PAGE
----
Sean Bailey

From Wikipedia, the free encyclopedia
Jump to navigation Jump to search

Sean Bailey
Sean Bailey by Gage Skidmore.jpg
Sean Bailey at the San Diego Comic-Con in July 2010.
ResidenceLos Angeles, California, U.S.
Occupationproducer
Years active2002–present
EmployerWalt Disney Studios
TitlePresident of Walt Disney Studios Motion Picture Production

Sean Bailey is a film and television producer based in Los Angeles who currently serves as president of production at Walt Disney Studios.

Career[edit]

As a co-founder and executive of LivePlanet, Bailey served as executive producer for The Emperor's Club, the Emmy Award-nominated Project Greenlight, Push, Nevada (which he also co-wrote with Ben Affleck), producer Best Laid Plans, Matchstick Men, and Gone Baby Gone.

From 2004 to 2008, Bailey continued as chairman and board member of LivePlanet while under a writing-producing deal at ABC Studios.[1]

In 2008, the film wing of LivePlanet was dissolved and Bailey teamed with Disney to form the production banner Idealogy Inc, which produced Tron: Legacy, the sequel to the 1982 film Tron.[2]. In November 2009, it was announced that Bailey would produce a remake of the 1979 film The Black Hole, which never materialized.[2] He co-wrote (with Ted Griffin) the original screenplay for the 2016 film Solace, starring Anthony Hopkins and Colin Farrell.[3]

In January 2010, Bailey was named president of production at Walt Disney Studios, overseeing live-action films produced by Walt Disney Pictures.[4] Under Bailey, Walt Disney Pictures pursued a tentpole film strategy, which included an expanded slate of large-budget films, including franchise sequels, original films, and live-action adaptations of their animated films. The studio found particular success with the latter type of films, which began with the commercial success of Alice in Wonderland (2010), and continued with Maleficent (2014), Cinderella (2015), The Jungle Book (2016), Pete's Dragon (2016), Beauty and the Beast (2017), Aladdin (2019), and The Lion King (2019), alongside other fairy-tale properties such as Oz The Great and Powerful (2013) and Into the Woods (2014).[5] Other tentpole films including The Lone Ranger (2013), Tomorrowland (2015) and literary adaptations of John Carter (2012), The BFG (2016), and A Wrinkle in Time (2018), became box-office disappointments. Despite the renewed focus on tentpole films, the studio continued to produce smaller, "brand-deposit" films, such as The Muppets (2011) and Saving Mr. Banks (2013), a period drama which was the first time the studio had depicted its co-founder onscreen.[6]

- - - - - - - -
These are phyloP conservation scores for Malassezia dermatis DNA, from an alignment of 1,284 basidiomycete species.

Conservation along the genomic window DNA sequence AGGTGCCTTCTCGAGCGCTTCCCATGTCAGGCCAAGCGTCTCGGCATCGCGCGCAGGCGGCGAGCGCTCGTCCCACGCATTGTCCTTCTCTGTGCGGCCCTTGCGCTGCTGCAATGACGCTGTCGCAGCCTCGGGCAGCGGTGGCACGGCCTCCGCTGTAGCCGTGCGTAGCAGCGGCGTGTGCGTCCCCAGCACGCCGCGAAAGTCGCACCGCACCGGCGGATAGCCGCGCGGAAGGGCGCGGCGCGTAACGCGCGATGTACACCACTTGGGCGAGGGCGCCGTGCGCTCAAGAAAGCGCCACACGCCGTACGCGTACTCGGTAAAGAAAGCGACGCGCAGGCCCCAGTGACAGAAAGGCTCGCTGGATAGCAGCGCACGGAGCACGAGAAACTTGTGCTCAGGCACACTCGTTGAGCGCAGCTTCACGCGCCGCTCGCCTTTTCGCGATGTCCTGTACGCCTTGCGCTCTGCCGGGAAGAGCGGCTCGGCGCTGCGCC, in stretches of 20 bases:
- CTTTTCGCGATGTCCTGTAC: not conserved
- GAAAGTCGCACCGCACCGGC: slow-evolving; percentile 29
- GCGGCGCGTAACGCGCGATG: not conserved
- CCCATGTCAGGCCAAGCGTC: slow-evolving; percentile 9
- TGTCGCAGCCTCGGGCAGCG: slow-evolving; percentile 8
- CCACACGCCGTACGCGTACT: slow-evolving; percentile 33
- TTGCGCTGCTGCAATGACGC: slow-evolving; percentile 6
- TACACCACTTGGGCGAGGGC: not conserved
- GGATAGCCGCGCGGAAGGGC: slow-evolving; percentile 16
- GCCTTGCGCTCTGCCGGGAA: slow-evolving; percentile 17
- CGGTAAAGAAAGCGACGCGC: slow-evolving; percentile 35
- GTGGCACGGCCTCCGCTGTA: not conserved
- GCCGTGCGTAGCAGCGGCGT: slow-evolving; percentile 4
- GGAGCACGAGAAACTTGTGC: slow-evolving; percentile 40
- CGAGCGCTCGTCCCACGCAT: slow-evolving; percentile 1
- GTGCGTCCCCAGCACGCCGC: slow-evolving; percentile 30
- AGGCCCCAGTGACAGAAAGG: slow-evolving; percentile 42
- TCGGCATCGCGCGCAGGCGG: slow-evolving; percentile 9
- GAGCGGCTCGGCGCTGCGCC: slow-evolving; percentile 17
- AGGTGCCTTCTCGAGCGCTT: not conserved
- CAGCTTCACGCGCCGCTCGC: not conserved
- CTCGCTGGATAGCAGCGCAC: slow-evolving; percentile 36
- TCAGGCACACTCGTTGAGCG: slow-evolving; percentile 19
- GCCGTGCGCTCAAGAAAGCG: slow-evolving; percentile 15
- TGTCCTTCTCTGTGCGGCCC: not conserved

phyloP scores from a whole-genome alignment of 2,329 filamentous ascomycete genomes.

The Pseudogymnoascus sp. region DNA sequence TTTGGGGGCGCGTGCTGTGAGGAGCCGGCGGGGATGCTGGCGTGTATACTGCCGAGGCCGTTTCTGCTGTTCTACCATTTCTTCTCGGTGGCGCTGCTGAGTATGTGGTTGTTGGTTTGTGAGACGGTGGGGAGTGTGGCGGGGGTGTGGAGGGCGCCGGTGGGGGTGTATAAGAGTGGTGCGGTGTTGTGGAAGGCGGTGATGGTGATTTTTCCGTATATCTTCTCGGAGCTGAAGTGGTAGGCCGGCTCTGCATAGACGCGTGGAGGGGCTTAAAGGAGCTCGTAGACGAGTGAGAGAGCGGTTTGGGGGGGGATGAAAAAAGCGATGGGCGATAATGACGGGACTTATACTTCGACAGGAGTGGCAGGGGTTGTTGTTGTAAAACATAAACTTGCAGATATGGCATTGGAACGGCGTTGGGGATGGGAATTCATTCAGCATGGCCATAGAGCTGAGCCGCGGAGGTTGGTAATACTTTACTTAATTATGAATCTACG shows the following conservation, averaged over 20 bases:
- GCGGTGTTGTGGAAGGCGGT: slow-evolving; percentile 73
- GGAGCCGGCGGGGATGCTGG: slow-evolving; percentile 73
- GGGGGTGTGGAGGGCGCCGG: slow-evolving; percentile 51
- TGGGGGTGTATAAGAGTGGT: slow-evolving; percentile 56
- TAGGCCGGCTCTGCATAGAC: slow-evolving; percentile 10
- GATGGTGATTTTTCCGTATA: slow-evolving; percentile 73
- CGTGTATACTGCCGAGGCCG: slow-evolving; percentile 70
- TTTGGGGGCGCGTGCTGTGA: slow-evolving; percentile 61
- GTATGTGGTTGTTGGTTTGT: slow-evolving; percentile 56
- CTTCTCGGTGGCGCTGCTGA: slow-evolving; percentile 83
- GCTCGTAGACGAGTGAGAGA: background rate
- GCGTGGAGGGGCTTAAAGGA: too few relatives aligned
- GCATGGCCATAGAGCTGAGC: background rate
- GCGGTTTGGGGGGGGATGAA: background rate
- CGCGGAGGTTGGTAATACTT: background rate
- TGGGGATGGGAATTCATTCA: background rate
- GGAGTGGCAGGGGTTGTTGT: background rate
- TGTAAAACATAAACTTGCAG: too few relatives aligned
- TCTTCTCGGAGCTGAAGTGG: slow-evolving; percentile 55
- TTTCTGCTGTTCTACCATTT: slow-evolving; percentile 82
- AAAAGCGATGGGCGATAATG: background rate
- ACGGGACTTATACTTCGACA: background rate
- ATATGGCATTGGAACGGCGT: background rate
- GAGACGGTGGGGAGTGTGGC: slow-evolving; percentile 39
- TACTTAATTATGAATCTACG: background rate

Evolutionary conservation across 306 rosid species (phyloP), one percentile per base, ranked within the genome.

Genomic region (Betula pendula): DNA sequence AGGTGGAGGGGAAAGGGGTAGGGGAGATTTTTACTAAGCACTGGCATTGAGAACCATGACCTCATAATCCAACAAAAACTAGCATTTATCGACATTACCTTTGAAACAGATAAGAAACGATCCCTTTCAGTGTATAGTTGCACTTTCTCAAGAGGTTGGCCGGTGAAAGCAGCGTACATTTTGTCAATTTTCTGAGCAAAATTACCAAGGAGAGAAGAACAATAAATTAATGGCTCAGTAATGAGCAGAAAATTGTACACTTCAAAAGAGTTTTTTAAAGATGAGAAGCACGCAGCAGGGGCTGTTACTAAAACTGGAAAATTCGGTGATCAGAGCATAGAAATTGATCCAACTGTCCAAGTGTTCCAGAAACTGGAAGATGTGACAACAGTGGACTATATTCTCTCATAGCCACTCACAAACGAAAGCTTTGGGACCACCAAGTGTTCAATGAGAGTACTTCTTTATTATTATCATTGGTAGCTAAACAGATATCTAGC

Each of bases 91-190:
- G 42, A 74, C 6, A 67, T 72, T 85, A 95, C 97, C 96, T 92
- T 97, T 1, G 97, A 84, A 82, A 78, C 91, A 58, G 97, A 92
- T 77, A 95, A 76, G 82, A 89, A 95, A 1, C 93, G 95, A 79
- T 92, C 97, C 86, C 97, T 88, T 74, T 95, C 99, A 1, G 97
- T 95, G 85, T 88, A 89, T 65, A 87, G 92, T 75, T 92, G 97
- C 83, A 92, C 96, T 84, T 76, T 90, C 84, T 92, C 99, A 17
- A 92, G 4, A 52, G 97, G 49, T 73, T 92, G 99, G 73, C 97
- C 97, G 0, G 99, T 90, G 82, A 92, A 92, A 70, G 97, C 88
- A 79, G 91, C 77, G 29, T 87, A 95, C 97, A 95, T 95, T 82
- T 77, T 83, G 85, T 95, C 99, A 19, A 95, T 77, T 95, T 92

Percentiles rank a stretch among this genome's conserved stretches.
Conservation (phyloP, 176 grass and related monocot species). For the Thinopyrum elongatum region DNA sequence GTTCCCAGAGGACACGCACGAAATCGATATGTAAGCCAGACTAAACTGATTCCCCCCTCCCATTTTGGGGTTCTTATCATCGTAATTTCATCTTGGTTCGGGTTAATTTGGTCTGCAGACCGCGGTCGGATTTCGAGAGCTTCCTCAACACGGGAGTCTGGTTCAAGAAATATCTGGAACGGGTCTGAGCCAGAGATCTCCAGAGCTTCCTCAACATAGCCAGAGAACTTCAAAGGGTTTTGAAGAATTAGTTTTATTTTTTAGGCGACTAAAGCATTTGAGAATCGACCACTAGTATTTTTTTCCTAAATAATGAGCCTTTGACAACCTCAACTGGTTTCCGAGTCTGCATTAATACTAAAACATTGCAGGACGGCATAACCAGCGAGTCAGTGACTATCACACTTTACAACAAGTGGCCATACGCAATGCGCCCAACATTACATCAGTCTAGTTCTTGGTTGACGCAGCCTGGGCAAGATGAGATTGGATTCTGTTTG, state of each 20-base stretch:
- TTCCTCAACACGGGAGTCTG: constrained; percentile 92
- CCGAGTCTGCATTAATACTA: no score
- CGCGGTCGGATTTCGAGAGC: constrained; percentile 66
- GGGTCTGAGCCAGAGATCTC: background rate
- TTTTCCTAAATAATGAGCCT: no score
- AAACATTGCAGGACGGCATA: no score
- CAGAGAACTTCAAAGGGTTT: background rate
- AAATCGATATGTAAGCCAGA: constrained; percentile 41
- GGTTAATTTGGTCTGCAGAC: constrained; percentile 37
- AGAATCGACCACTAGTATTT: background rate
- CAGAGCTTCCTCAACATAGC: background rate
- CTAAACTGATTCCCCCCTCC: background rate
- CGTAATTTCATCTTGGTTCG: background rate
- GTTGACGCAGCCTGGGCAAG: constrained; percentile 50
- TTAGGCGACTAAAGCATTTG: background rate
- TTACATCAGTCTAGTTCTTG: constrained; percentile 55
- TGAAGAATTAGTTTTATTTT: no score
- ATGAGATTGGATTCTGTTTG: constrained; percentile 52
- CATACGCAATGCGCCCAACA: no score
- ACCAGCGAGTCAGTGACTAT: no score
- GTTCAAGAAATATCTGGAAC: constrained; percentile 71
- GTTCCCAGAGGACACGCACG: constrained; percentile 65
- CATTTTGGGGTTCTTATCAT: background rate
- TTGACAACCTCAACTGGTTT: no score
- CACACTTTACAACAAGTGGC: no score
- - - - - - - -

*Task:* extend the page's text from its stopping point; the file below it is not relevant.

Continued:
In 2012, Bailey was named to the board of Sundance Institute.[7] In 2015, he joined the Board of Trustees at Caltech.[8]

References[edit]

  1. ^ Barnes, Brooks. "Disney Names Sean Bailey Its New Production President". New York Times. Retrieved May 10, 2016.
  2. ^ a b "The Hollywood Reporter | Heat Vision: 'Tron: Legacy' team mount a 'Black Hole' remake". Heatvisionblog.com. Retrieved December 1, 2009.
  3. ^ Lang, Brent. "Anthony Hopkins Serial Killer Thriller 'Solace' Gets Release Date (EXCLUSIVE)". Variety. Retrieved May 10, 2016.
  4. ^ Graser, Marc (January 14, 2010). "Disney names Sean Bailey production chief". Variety.
  5. ^ McClintock, Pamela. "Disney Rules Hollywood's Fairy-Tale War as Other Studios Bite the Poisoned Apple". The Hollywood Reporter. Retrieved May 10, 2016.
  6. ^ Barnes, Brooks. "Forget the Spoonful of Sugar: It's Uncle Walt, Uncensored". New York Times.
  7. ^ "Sundance adds Disney's Sean Bailey to board". Variety. Retrieved May 10, 2016.
  8. ^ Stoller-Conrad, Jessica. "Sean Bailey Elected as Caltech Trustee". Caltech.edu. Retrieved May 10, 2016.